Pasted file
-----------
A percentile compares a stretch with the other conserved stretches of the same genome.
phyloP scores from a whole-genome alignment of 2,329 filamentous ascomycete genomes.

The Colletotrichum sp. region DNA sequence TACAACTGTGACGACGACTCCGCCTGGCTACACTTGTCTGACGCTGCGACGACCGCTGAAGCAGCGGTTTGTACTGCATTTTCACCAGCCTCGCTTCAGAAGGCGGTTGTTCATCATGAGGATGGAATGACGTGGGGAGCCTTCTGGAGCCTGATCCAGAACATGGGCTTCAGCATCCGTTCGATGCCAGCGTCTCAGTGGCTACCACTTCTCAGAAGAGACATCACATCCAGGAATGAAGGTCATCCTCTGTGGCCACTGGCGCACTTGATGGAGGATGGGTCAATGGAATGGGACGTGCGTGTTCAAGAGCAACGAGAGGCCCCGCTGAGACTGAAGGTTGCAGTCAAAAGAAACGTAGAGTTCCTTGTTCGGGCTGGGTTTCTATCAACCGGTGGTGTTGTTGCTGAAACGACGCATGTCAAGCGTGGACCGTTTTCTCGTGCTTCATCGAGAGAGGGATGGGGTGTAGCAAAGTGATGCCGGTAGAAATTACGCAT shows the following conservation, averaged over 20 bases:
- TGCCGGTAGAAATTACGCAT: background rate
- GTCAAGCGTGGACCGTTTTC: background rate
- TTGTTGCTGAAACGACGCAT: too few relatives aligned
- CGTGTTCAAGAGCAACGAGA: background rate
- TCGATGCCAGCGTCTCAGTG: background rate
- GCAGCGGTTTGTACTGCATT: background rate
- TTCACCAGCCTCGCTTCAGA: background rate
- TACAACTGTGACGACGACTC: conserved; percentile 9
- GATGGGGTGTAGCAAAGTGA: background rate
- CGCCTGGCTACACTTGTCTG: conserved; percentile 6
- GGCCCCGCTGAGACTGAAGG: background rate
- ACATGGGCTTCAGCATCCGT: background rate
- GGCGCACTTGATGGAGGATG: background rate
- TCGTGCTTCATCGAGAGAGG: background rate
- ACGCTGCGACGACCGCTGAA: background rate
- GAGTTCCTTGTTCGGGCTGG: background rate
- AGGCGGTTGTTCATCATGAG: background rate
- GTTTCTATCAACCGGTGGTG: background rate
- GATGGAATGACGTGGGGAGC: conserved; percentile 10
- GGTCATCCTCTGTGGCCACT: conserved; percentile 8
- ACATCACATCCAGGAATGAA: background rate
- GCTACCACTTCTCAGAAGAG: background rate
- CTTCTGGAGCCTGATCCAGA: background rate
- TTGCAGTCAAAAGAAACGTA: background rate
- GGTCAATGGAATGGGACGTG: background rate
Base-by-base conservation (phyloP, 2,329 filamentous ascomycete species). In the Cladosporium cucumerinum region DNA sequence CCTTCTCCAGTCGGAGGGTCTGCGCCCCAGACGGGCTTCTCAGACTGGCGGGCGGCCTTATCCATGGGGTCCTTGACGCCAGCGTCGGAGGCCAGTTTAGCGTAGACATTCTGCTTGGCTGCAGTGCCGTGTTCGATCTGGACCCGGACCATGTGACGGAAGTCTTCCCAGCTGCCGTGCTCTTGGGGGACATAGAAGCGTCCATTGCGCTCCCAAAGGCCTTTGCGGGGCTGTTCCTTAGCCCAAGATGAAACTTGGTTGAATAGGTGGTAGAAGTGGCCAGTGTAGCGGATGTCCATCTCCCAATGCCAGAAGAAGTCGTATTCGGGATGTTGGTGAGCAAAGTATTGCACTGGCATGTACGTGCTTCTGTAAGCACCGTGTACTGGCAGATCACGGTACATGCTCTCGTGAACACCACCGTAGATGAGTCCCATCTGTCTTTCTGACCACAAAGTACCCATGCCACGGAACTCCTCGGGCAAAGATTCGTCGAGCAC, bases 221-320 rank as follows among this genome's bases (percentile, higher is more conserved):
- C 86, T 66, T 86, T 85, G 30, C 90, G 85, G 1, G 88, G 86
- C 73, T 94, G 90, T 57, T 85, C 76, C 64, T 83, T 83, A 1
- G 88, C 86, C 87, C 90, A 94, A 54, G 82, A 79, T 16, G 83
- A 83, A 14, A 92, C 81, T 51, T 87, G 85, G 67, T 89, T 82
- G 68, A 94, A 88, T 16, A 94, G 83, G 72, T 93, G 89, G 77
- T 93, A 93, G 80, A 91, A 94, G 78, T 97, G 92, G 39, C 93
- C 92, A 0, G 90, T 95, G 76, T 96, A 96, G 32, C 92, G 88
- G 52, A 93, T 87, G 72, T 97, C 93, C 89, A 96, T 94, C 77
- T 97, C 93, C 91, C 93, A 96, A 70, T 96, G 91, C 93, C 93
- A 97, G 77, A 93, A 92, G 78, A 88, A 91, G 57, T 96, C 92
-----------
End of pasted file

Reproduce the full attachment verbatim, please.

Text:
A percentile compares a stretch with the other conserved stretches of the same genome.
phyloP scores from a whole-genome alignment of 2,329 filamentous ascomycete genomes.

The Colletotrichum sp. region DNA sequence TACAACTGTGACGACGACTCCGCCTGGCTACACTTGTCTGACGCTGCGACGACCGCTGAAGCAGCGGTTTGTACTGCATTTTCACCAGCCTCGCTTCAGAAGGCGGTTGTTCATCATGAGGATGGAATGACGTGGGGAGCCTTCTGGAGCCTGATCCAGAACATGGGCTTCAGCATCCGTTCGATGCCAGCGTCTCAGTGGCTACCACTTCTCAGAAGAGACATCACATCCAGGAATGAAGGTCATCCTCTGTGGCCACTGGCGCACTTGATGGAGGATGGGTCAATGGAATGGGACGTGCGTGTTCAAGAGCAACGAGAGGCCCCGCTGAGACTGAAGGTTGCAGTCAAAAGAAACGTAGAGTTCCTTGTTCGGGCTGGGTTTCTATCAACCGGTGGTGTTGTTGCTGAAACGACGCATGTCAAGCGTGGACCGTTTTCTCGTGCTTCATCGAGAGAGGGATGGGGTGTAGCAAAGTGATGCCGGTAGAAATTACGCAT shows the following conservation, averaged over 20 bases:
- TGCCGGTAGAAATTACGCAT: background rate
- GTCAAGCGTGGACCGTTTTC: background rate
- TTGTTGCTGAAACGACGCAT: too few relatives aligned
- CGTGTTCAAGAGCAACGAGA: background rate
- TCGATGCCAGCGTCTCAGTG: background rate
- GCAGCGGTTTGTACTGCATT: background rate
- TTCACCAGCCTCGCTTCAGA: background rate
- TACAACTGTGACGACGACTC: conserved; percentile 9
- GATGGGGTGTAGCAAAGTGA: background rate
- CGCCTGGCTACACTTGTCTG: conserved; percentile 6
- GGCCCCGCTGAGACTGAAGG: background rate
- ACATGGGCTTCAGCATCCGT: background rate
- GGCGCACTTGATGGAGGATG: background rate
- TCGTGCTTCATCGAGAGAGG: background rate
- ACGCTGCGACGACCGCTGAA: background rate
- GAGTTCCTTGTTCGGGCTGG: background rate
- AGGCGGTTGTTCATCATGAG: background rate
- GTTTCTATCAACCGGTGGTG: background rate
- GATGGAATGACGTGGGGAGC: conserved; percentile 10
- GGTCATCCTCTGTGGCCACT: conserved; percentile 8
- ACATCACATCCAGGAATGAA: background rate
- GCTACCACTTCTCAGAAGAG: background rate
- CTTCTGGAGCCTGATCCAGA: background rate
- TTGCAGTCAAAAGAAACGTA: background rate
- GGTCAATGGAATGGGACGTG: background rate
Base-by-base conservation (phyloP, 2,329 filamentous ascomycete species). In the Cladosporium cucumerinum region DNA sequence CCTTCTCCAGTCGGAGGGTCTGCGCCCCAGACGGGCTTCTCAGACTGGCGGGCGGCCTTATCCATGGGGTCCTTGACGCCAGCGTCGGAGGCCAGTTTAGCGTAGACATTCTGCTTGGCTGCAGTGCCGTGTTCGATCTGGACCCGGACCATGTGACGGAAGTCTTCCCAGCTGCCGTGCTCTTGGGGGACATAGAAGCGTCCATTGCGCTCCCAAAGGCCTTTGCGGGGCTGTTCCTTAGCCCAAGATGAAACTTGGTTGAATAGGTGGTAGAAGTGGCCAGTGTAGCGGATGTCCATCTCCCAATGCCAGAAGAAGTCGTATTCGGGATGTTGGTGAGCAAAGTATTGCACTGGCATGTACGTGCTTCTGTAAGCACCGTGTACTGGCAGATCACGGTACATGCTCTCGTGAACACCACCGTAGATGAGTCCCATCTGTCTTTCTGACCACAAAGTACCCATGCCACGGAACTCCTCGGGCAAAGATTCGTCGAGCAC, bases 221-320 rank as follows among this genome's bases (percentile, higher is more conserved):
- C 86, T 66, T 86, T 85, G 30, C 90, G 85, G 1, G 88, G 86
- C 73, T 94, G 90, T 57, T 85, C 76, C 64, T 83, T 83, A 1
- G 88, C 86, C 87, C 90, A 94, A 54, G 82, A 79, T 16, G 83
- A 83, A 14, A 92, C 81, T 51, T 87, G 85, G 67, T 89, T 82
- G 68, A 94, A 88, T 16, A 94, G 83, G 72, T 93, G 89, G 77
- T 93, A 93, G 80, A 91, A 94, G 78, T 97, G 92, G 39, C 93
- C 92, A 0, G 90, T 95, G 76, T 96, A 96, G 32, C 92, G 88
- G 52, A 93, T 87, G 72, T 97, C 93, C 89, A 96, T 94, C 77
- T 97, C 93, C 91, C 93, A 96, A 70, T 96, G 91, C 93, C 93
- A 97, G 77, A 93, A 92, G 78, A 88, A 91, G 57, T 96, C 92